“It’s not what you know, it’s who knows what you know that makes all the difference.”
That was the sage wisdom from the New York Daily News editor when I first started out in journalism. For a young journalist still soaked behind the ears, it was about earning that all important by-line by getting the inside track on a story.
But today that advice still rings true in a different context. The pandemic has constructed an additional set of barriers to business through multiple lockdowns, social distancing and working from home. These actions were necessary, but they certainly put paid to opportunities for business leaders to meet informally at events, dinners and conferences.
“The pandemic could have been fatal to those networks, but it did just the opposite.”
That was the very lifeblood of business or peer networks that brought people together to share information or experience or just get to know each other. The pandemic could have been fatal to those networks, but it did just the opposite.
Networks learned to pivot.
They adapted all the technologies at their disposal and created a new set of advantages that demonstrate how organisations that can succeed by letting customers ‘know what they know’.
“Networks are firing new synapses in the economic engine of business communities.”
Networks are firing new synapses in the economic engine of business communities. Ideas, innovation and new partnerships are forming as business leaders use a growing range of channels to share knowledge and expertise across networks.
The distributed workforce has been enhanced by the distributed company. While people may have been locked away in their homes – or working six feet apart from their colleagues – networks are connecting companies across geographic and commercial boundaries in ways that are far more valuable to than the business card exchange sessions of the last decade.
“And the rules are changing; competitors are finding common ground for working on social and community projects that create mutual benefit, like building 21st century skills in schools.”
Specialist knowledge and information, once the competitive edge for many industries, is being shared more freely. Video blogs demonstrating thought leadership are replacing sales brochures.
For instance, over the past year, B4 has become a broadcaster. B4 TV, podcasts, interview programmes and online events have brought together some of the county’s most thoughtful and experienced people and created content that can be shared freely amongst network members.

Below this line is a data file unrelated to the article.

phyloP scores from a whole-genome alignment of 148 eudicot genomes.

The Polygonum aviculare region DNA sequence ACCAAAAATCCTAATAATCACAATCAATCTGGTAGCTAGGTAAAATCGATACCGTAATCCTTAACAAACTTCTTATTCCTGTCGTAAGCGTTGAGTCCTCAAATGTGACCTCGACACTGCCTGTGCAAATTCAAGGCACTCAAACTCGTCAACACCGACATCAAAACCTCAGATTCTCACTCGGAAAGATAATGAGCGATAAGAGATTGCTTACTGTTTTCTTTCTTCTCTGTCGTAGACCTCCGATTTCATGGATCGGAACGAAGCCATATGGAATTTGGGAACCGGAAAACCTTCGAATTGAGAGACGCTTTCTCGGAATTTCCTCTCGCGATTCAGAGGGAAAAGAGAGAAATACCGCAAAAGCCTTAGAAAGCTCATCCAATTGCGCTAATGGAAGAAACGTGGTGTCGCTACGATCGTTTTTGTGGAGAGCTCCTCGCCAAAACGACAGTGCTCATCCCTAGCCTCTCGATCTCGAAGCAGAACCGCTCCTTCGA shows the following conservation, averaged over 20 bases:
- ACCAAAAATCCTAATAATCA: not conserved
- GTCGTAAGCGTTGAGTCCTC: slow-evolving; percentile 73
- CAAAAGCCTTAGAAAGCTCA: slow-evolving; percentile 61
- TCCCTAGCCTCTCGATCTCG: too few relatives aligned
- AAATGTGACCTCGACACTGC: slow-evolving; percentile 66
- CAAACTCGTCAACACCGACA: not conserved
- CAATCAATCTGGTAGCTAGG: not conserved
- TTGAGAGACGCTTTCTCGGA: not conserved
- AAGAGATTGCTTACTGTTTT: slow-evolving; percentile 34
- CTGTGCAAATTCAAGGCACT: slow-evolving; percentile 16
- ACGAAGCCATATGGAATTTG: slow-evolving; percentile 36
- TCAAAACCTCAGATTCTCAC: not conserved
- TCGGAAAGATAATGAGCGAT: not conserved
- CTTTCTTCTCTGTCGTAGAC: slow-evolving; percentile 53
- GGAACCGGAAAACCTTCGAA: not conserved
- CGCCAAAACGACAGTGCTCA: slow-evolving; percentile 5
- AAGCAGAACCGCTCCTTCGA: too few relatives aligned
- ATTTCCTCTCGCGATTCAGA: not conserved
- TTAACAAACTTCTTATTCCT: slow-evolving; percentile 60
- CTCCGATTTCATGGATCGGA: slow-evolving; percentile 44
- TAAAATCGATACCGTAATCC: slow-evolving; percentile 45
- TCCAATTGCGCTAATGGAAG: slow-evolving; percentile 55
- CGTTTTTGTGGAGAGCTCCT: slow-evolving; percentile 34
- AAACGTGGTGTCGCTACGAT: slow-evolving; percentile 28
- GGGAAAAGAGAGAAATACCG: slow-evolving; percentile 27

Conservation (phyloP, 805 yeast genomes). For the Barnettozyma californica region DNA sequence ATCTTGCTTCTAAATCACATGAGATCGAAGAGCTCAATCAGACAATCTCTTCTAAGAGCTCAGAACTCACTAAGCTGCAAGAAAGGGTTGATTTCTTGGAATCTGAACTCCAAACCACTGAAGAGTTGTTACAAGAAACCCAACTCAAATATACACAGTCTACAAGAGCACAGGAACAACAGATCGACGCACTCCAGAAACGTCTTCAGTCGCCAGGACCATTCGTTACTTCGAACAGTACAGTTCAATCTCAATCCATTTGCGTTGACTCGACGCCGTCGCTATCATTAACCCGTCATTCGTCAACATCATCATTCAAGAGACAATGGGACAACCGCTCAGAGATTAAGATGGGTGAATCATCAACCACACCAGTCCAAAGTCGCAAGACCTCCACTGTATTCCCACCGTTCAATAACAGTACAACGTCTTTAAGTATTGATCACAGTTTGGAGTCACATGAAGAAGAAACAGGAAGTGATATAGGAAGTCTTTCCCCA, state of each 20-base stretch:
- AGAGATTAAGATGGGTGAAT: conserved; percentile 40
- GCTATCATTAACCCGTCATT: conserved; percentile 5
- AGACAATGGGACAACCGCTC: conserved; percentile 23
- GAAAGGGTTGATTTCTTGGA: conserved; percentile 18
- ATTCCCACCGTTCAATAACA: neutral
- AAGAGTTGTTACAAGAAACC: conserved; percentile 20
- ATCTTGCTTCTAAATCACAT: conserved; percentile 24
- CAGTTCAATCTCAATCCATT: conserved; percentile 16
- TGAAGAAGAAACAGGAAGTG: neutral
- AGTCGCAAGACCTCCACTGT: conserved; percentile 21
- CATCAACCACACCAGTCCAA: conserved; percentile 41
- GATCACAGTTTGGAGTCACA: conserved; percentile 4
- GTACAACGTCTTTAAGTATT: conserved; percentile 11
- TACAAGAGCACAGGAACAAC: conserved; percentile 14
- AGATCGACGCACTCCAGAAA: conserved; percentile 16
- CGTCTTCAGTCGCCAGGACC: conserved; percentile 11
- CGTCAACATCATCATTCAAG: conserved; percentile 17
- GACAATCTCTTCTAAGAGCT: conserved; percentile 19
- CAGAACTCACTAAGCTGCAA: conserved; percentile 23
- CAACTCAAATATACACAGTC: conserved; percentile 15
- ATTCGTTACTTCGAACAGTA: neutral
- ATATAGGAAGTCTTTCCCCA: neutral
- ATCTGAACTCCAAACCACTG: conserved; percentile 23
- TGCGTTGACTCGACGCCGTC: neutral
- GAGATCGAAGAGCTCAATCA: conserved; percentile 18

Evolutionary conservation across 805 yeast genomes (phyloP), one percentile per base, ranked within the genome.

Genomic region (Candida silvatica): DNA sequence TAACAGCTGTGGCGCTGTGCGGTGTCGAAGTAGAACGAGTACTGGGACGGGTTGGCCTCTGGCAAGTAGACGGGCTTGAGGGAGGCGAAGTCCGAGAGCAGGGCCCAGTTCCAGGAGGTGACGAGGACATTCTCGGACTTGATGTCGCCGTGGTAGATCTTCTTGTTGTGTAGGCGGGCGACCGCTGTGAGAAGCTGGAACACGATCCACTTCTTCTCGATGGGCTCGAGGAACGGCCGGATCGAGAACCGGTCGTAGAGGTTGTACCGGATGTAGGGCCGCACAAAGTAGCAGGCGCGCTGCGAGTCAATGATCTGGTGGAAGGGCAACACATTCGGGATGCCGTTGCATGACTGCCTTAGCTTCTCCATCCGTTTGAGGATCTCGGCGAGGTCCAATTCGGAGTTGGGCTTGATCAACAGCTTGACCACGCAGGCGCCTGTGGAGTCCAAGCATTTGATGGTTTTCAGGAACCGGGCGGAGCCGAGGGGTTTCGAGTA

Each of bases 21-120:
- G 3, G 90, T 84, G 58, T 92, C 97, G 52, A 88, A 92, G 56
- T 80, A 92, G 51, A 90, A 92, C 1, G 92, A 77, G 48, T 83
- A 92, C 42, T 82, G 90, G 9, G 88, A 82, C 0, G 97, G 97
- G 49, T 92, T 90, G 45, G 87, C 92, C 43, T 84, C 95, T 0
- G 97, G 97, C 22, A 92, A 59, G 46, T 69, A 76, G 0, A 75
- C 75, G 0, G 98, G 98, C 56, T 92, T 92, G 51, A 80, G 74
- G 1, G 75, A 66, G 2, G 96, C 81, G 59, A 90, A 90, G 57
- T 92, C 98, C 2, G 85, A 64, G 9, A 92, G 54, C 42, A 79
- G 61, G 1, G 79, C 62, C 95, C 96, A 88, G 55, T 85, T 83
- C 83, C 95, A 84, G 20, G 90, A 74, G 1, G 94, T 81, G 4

While B4 is creating an ‘online MBA’ of sorts, the power of networks hasn’t been lost on academia. Oxford Brookes Business School recently launched two networks of businesspeople, Visiting Industrial Fellows and Entrepreneurs in Residence. The aim is to connect academics more closely with people at the sharp end of business for mutually benefit.
The Oxfordshire Business First network (or OB1) adapted its highly successful “BIG Gig” in an online pivot that made the innovation events even more accessible to busy entrepreneurs. Extending the idea, OB1 started a new action learning group exploring how storytelling could be used as a technique to build customer engagement and sales.
Across the South East, leaders facilitated by Business in the Community, are meeting virtually through seminars and other online events to share best practice on issues like skills and climate change. And, as community groups struggled for resources during the pandemic, BITC’s National Business Response Network reached out to members to channel devices, food and support to those most in need.
In Oxfordshire, the Firestarter network launched a series of monthly online events and podcasts exploring a range of business issues from resilience to technology. These networks intersect; OB1’s BIG Gig for the mental health charity, MIND, inspired the Firestarter network to provide MIND with a platform to reach out and assess the needs of Firestarter members.
“In another example of connected connections, a group of B4 members have begun working with OxLEP on creating an Oxfordshire ‘virtual work experience’ platform for young people.”
In another example of connected connections, a group of B4 members have begun working with OxLEP on creating an Oxfordshire ‘virtual work experience’ platform for young people.
Networks are old school, but the driving motivation for business leaders to connect with peers, share knowledge and work together in new ecosystems has been noticeably accelerated during the pandemic.
Creative online connections between peer organisations are providing business leaders with the platform to explain ‘what they know’ and to reach out to potential partners and customers to create additional value.
In post pandemic Britain, building back better will be more about bridges than banquets and business cards. It is the network connections that can make all the difference in enhancing the value organisations deliver to customers, their people and the communities around them.